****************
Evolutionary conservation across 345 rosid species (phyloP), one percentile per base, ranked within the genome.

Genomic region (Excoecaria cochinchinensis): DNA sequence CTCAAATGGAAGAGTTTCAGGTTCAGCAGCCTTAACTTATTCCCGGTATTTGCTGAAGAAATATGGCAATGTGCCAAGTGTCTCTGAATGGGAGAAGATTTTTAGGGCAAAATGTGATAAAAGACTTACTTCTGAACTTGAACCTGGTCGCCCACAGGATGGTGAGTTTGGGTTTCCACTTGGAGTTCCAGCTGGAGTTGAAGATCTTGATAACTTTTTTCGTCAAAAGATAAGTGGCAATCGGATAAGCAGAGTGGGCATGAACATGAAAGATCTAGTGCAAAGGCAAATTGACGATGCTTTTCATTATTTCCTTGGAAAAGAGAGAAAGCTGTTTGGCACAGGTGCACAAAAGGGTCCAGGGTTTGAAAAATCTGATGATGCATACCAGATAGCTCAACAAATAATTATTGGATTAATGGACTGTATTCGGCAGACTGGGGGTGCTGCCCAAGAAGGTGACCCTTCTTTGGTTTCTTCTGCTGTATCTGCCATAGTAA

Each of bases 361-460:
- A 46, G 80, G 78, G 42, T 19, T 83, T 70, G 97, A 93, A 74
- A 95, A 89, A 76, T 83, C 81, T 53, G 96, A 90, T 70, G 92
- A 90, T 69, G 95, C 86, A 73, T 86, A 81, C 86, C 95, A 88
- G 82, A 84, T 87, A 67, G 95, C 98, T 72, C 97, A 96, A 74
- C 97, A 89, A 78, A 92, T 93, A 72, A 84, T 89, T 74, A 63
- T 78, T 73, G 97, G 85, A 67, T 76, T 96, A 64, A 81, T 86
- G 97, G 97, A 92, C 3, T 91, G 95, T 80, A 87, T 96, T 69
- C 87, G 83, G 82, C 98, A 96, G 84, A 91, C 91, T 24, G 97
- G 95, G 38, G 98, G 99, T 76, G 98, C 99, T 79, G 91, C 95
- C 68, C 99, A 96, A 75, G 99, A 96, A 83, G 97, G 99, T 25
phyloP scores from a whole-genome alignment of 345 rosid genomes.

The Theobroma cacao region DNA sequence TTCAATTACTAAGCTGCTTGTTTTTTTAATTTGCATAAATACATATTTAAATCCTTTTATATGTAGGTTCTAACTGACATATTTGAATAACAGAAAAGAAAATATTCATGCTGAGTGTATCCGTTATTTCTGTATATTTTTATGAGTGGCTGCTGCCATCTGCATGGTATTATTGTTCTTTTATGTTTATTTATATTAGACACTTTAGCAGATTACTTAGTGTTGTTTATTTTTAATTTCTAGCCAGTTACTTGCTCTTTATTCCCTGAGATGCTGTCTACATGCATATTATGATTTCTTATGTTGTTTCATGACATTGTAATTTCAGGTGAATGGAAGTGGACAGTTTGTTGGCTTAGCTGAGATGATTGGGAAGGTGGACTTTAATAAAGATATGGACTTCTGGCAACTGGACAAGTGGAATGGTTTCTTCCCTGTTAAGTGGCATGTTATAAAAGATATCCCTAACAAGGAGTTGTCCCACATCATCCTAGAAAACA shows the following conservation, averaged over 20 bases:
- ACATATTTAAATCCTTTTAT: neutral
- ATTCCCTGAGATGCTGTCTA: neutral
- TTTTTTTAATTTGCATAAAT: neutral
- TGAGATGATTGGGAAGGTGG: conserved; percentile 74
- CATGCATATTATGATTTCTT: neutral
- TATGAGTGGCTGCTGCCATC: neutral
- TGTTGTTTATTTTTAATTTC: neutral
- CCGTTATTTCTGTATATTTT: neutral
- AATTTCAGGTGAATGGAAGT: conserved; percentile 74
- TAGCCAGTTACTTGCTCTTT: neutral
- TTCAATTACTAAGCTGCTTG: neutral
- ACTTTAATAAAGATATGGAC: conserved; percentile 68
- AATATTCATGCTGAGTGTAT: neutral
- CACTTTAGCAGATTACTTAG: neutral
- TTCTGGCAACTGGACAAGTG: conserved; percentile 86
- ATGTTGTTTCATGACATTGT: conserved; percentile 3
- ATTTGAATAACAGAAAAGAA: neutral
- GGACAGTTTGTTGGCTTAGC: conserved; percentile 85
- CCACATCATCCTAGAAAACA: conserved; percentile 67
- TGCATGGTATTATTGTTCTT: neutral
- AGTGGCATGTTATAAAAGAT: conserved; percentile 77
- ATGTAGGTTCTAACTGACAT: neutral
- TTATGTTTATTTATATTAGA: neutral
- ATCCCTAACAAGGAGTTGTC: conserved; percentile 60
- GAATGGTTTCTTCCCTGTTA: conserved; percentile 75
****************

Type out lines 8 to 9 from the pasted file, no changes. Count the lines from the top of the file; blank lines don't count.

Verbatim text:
- C 97, A 89, A 78, A 92, T 93, A 72, A 84, T 89, T 74, A 63
- T 78, T 73, G 97, G 85, A 67, T 76, T 96, A 64, A 81, T 86